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Old 03-14-2010, 09:42 AM   #1
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Red Wattle Hogs

A local farmer in my area raises the Red Wattle Hogs and he was telling me that this is one of or the best tasting pig that there is. I have never heard of this bread, I am just wondering if anyone has tasted this bread?

Better yet, has anyone tired to use this breed for a competition?

Jeff42nd
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Old 09-20-2010, 03:38 PM   #2
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Re: Red Wattle Hogs

I have never tasted one, but I find it hard to believe they are one of the best tasting when they have a lower fat content then other breeds. I could be wrong but in my mind more fat equals better tasting in most cases.
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Old 09-21-2010, 05:08 PM   #3
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Re: Red Wattle Hogs

Quote:
Originally Posted by palmerbbq
I have never tasted one, but I find it hard to believe they are one of the best tasting when they have a lower fat content then other breeds. I could be wrong but in my mind more fat equals better tasting in most cases.
You are wrong. The "heritage" breeds came close to extinction because they didn't produce enough lard, do not do well in confined spaces, and take much longer to grow to full size. Many of them produce excellent pork and bacon. I have 4 racks of Tamworth baby backs in the freezer - don't confuse leaner with lean.
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Old 12-24-2011, 12:02 AM   #4
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Re: Red Wattle Hogs

The Red Wattle hog is a large, red hog with a fleshy, decorative, wattle attached to each side of its neck that has no known function. The origin and history of the Red Wattle breed is considered scientifically obscure, though many different ancestral stories are known. One theory is that the French colonists brought the Red Wattle Hogs to the United States from New Caledonia Island off the coast of Australia in the late 1700ís. As they adapted well to the land, the Red Wattle quickly became a popular breed in the US.
Red Wattle hogs are known for their hardiness, foraging activity, and rapid growth rate. The sows are excellent mothers, who labor litters of 9-10 piglets, and provide good quantities of milk for their large litters. They adapt well to a wide range of climates, making them a good choice for consideration in outdoor or pasture-based swine production.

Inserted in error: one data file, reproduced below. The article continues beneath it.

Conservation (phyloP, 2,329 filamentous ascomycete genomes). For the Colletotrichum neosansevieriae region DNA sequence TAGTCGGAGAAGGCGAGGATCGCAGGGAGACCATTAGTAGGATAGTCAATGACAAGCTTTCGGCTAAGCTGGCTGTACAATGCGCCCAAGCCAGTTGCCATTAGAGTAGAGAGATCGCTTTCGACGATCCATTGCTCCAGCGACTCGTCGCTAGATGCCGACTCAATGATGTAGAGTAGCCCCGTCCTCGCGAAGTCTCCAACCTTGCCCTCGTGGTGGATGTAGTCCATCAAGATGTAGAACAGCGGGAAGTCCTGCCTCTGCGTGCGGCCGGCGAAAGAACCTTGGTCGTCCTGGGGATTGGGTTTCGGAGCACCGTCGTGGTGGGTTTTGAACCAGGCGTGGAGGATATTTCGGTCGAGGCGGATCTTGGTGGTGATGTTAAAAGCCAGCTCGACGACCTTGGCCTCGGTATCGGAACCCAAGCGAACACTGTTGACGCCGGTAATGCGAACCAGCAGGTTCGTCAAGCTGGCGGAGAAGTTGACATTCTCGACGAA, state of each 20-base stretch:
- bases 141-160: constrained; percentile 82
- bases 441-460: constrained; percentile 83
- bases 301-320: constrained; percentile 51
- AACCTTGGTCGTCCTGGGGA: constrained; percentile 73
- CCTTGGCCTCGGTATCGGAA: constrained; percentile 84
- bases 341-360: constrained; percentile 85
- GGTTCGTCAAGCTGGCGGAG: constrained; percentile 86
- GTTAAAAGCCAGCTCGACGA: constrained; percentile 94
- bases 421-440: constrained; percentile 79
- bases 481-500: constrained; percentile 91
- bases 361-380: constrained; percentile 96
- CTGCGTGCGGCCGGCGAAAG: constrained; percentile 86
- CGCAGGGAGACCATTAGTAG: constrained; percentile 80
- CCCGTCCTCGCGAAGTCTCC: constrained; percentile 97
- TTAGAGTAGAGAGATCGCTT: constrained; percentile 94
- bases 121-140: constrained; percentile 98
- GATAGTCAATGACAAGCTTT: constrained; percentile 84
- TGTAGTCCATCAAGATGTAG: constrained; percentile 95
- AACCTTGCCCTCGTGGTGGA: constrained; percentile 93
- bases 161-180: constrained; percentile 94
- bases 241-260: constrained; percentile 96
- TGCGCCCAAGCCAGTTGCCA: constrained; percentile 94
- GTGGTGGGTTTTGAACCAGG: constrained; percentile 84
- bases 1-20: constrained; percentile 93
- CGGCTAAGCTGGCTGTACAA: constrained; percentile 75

Red Wattle pork is exceptionally lean and juicy with a rich beef-like taste and texture.
The Red Wattle hog is listed on the ALBC Conservation Priority List as being critically endangered meaning there are fewer than 200 annual registrations in the U.S. and estimated to have fewer than 2,000 individuals of this breed globally.
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Old 12-24-2011, 10:36 AM   #5
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Re: Red Wattle Hogs

I love it when someone digs up an old post with new information.

From the part
Quote:
Red Wattle pork is exceptionally lean and juicy with a rich beef-like taste and texture.
I don't think it would do well in a competition like the original poster asked. Them judges most likely wouldn't like "Beefy" pork. If I had any, I'd kep it for myself.

I can't remember the breed right now, but I tried a heritage pig in a competition (it was raised in Georgia, by some friends), and it scored poorly. Comments came back saying that it was too strong, not "real" tasting, artificial chemical taste. No! It was pure HOG, with only a little salt and black pepper sprinkled on. We all (many of the other competitors) LOVED it, but the palates of the judges weren't expecting such a strong pork flavor, and they scored it down. The color wasn't "the new whie meat" either.

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Old 12-24-2011, 04:22 PM   #6
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Re: Red Wattle Hogs

Well glad somebody kicked this one back to life. Guess I missed it on the first go around. Now my old dearly deceased pal Joe Ames could deliver entire cyber dissertations on why the pork tastes like chicken and vice versa nowadays. They both taste like frog legs. He claimed on chickens they was raising and slaughtering too quick before it could mature enough to develop any chickeny flavor. He recommended roasters instead of fryers because they was older...which is apparently not the case in current poultry practices. The roasters are simply fryers which grew bigger than their kin for some reason. Now he blamed the current crop of tasteless pork on a fat shortage..skinny hawgs etc. Fat is where the flavor is at. At least in Joe's view. Big old fat slop fed sow should taste purty good. Especially if it got red wattles on it. Course it sounded like an endangered species. Might go good with Whooping Crane. Who knows?
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